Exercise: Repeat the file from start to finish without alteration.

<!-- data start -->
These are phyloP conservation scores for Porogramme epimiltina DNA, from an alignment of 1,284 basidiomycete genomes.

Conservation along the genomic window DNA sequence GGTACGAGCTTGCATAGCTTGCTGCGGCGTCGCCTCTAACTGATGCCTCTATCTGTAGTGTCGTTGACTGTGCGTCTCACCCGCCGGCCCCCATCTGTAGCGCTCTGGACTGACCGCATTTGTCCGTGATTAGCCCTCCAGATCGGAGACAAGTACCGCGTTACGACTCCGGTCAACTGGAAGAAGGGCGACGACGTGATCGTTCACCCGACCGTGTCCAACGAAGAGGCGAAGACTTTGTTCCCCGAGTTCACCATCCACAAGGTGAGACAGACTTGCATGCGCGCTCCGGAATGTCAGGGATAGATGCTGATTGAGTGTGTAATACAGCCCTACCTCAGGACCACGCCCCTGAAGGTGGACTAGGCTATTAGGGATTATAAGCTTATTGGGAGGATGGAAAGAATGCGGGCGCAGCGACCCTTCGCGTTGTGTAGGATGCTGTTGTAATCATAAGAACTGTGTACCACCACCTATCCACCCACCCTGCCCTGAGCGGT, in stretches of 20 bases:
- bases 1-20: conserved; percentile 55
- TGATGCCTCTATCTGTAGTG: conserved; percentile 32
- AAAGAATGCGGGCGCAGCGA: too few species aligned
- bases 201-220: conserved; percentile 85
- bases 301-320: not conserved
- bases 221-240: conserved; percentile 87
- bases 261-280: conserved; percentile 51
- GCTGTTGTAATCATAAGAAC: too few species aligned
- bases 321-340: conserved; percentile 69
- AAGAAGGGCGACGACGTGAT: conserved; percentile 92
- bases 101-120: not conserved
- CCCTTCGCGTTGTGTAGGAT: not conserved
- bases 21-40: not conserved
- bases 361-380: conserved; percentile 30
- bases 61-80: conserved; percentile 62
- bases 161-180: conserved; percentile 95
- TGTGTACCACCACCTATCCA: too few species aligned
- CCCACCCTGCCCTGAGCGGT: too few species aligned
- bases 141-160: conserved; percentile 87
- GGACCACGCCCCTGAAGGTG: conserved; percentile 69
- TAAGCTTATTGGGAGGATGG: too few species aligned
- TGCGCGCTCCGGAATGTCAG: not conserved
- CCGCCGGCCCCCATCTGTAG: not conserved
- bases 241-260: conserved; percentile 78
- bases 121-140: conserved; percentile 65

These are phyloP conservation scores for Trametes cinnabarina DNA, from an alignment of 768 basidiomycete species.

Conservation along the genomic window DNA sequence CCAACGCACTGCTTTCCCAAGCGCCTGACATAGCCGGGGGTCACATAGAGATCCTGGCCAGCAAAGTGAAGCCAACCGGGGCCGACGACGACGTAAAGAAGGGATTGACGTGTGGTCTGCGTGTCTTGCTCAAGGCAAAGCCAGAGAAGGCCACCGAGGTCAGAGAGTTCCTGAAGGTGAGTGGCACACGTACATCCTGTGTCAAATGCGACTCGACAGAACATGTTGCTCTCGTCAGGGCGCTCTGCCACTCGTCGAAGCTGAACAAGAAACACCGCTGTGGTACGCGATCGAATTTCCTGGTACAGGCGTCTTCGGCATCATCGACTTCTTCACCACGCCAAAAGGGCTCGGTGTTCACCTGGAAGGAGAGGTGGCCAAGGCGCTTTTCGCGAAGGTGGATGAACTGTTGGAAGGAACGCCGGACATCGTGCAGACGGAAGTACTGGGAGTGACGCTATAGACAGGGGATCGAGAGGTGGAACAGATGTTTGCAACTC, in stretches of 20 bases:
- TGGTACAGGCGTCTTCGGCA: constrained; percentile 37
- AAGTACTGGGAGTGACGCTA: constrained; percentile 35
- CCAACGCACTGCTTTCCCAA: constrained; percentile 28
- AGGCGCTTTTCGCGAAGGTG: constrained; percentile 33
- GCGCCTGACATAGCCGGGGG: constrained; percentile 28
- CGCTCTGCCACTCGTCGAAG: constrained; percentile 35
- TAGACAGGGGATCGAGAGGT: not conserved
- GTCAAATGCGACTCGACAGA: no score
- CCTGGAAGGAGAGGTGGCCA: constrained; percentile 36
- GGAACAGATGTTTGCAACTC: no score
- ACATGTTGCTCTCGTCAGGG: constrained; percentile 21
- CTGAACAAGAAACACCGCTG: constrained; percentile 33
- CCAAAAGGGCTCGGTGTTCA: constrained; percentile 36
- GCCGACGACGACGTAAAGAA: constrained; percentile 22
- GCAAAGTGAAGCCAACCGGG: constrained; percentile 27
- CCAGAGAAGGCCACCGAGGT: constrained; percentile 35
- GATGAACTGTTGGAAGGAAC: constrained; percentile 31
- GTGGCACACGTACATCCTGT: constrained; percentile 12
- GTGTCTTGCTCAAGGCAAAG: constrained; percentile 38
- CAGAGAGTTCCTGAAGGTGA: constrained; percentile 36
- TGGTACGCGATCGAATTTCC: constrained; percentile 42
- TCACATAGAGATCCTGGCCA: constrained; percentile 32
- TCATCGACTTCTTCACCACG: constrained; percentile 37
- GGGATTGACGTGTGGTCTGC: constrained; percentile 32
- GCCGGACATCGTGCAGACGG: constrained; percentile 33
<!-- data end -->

These are phyloP conservation scores for Porogramme epimiltina DNA, from an alignment of 1,284 basidiomycete genomes.

Conservation along the genomic window DNA sequence GGTACGAGCTTGCATAGCTTGCTGCGGCGTCGCCTCTAACTGATGCCTCTATCTGTAGTGTCGTTGACTGTGCGTCTCACCCGCCGGCCCCCATCTGTAGCGCTCTGGACTGACCGCATTTGTCCGTGATTAGCCCTCCAGATCGGAGACAAGTACCGCGTTACGACTCCGGTCAACTGGAAGAAGGGCGACGACGTGATCGTTCACCCGACCGTGTCCAACGAAGAGGCGAAGACTTTGTTCCCCGAGTTCACCATCCACAAGGTGAGACAGACTTGCATGCGCGCTCCGGAATGTCAGGGATAGATGCTGATTGAGTGTGTAATACAGCCCTACCTCAGGACCACGCCCCTGAAGGTGGACTAGGCTATTAGGGATTATAAGCTTATTGGGAGGATGGAAAGAATGCGGGCGCAGCGACCCTTCGCGTTGTGTAGGATGCTGTTGTAATCATAAGAACTGTGTACCACCACCTATCCACCCACCCTGCCCTGAGCGGT, in stretches of 20 bases:
- bases 1-20: conserved; percentile 55
- TGATGCCTCTATCTGTAGTG: conserved; percentile 32
- AAAGAATGCGGGCGCAGCGA: too few species aligned
- bases 201-220: conserved; percentile 85
- bases 301-320: not conserved
- bases 221-240: conserved; percentile 87
- bases 261-280: conserved; percentile 51
- GCTGTTGTAATCATAAGAAC: too few species aligned
- bases 321-340: conserved; percentile 69
- AAGAAGGGCGACGACGTGAT: conserved; percentile 92
- bases 101-120: not conserved
- CCCTTCGCGTTGTGTAGGAT: not conserved
- bases 21-40: not conserved
- bases 361-380: conserved; percentile 30
- bases 61-80: conserved; percentile 62
- bases 161-180: conserved; percentile 95
- TGTGTACCACCACCTATCCA: too few species aligned
- CCCACCCTGCCCTGAGCGGT: too few species aligned
- bases 141-160: conserved; percentile 87
- GGACCACGCCCCTGAAGGTG: conserved; percentile 69
- TAAGCTTATTGGGAGGATGG: too few species aligned
- TGCGCGCTCCGGAATGTCAG: not conserved
- CCGCCGGCCCCCATCTGTAG: not conserved
- bases 241-260: conserved; percentile 78
- bases 121-140: conserved; percentile 65

These are phyloP conservation scores for Trametes cinnabarina DNA, from an alignment of 768 basidiomycete species.

Conservation along the genomic window DNA sequence CCAACGCACTGCTTTCCCAAGCGCCTGACATAGCCGGGGGTCACATAGAGATCCTGGCCAGCAAAGTGAAGCCAACCGGGGCCGACGACGACGTAAAGAAGGGATTGACGTGTGGTCTGCGTGTCTTGCTCAAGGCAAAGCCAGAGAAGGCCACCGAGGTCAGAGAGTTCCTGAAGGTGAGTGGCACACGTACATCCTGTGTCAAATGCGACTCGACAGAACATGTTGCTCTCGTCAGGGCGCTCTGCCACTCGTCGAAGCTGAACAAGAAACACCGCTGTGGTACGCGATCGAATTTCCTGGTACAGGCGTCTTCGGCATCATCGACTTCTTCACCACGCCAAAAGGGCTCGGTGTTCACCTGGAAGGAGAGGTGGCCAAGGCGCTTTTCGCGAAGGTGGATGAACTGTTGGAAGGAACGCCGGACATCGTGCAGACGGAAGTACTGGGAGTGACGCTATAGACAGGGGATCGAGAGGTGGAACAGATGTTTGCAACTC, in stretches of 20 bases:
- TGGTACAGGCGTCTTCGGCA: constrained; percentile 37
- AAGTACTGGGAGTGACGCTA: constrained; percentile 35
- CCAACGCACTGCTTTCCCAA: constrained; percentile 28
- AGGCGCTTTTCGCGAAGGTG: constrained; percentile 33
- GCGCCTGACATAGCCGGGGG: constrained; percentile 28
- CGCTCTGCCACTCGTCGAAG: constrained; percentile 35
- TAGACAGGGGATCGAGAGGT: not conserved
- GTCAAATGCGACTCGACAGA: no score
- CCTGGAAGGAGAGGTGGCCA: constrained; percentile 36
- GGAACAGATGTTTGCAACTC: no score
- ACATGTTGCTCTCGTCAGGG: constrained; percentile 21
- CTGAACAAGAAACACCGCTG: constrained; percentile 33
- CCAAAAGGGCTCGGTGTTCA: constrained; percentile 36
- GCCGACGACGACGTAAAGAA: constrained; percentile 22
- GCAAAGTGAAGCCAACCGGG: constrained; percentile 27
- CCAGAGAAGGCCACCGAGGT: constrained; percentile 35
- GATGAACTGTTGGAAGGAAC: constrained; percentile 31
- GTGGCACACGTACATCCTGT: constrained; percentile 12
- GTGTCTTGCTCAAGGCAAAG: constrained; percentile 38
- CAGAGAGTTCCTGAAGGTGA: constrained; percentile 36
- TGGTACGCGATCGAATTTCC: constrained; percentile 42
- TCACATAGAGATCCTGGCCA: constrained; percentile 32
- TCATCGACTTCTTCACCACG: constrained; percentile 37
- GGGATTGACGTGTGGTCTGC: constrained; percentile 32
- GCCGGACATCGTGCAGACGG: constrained; percentile 33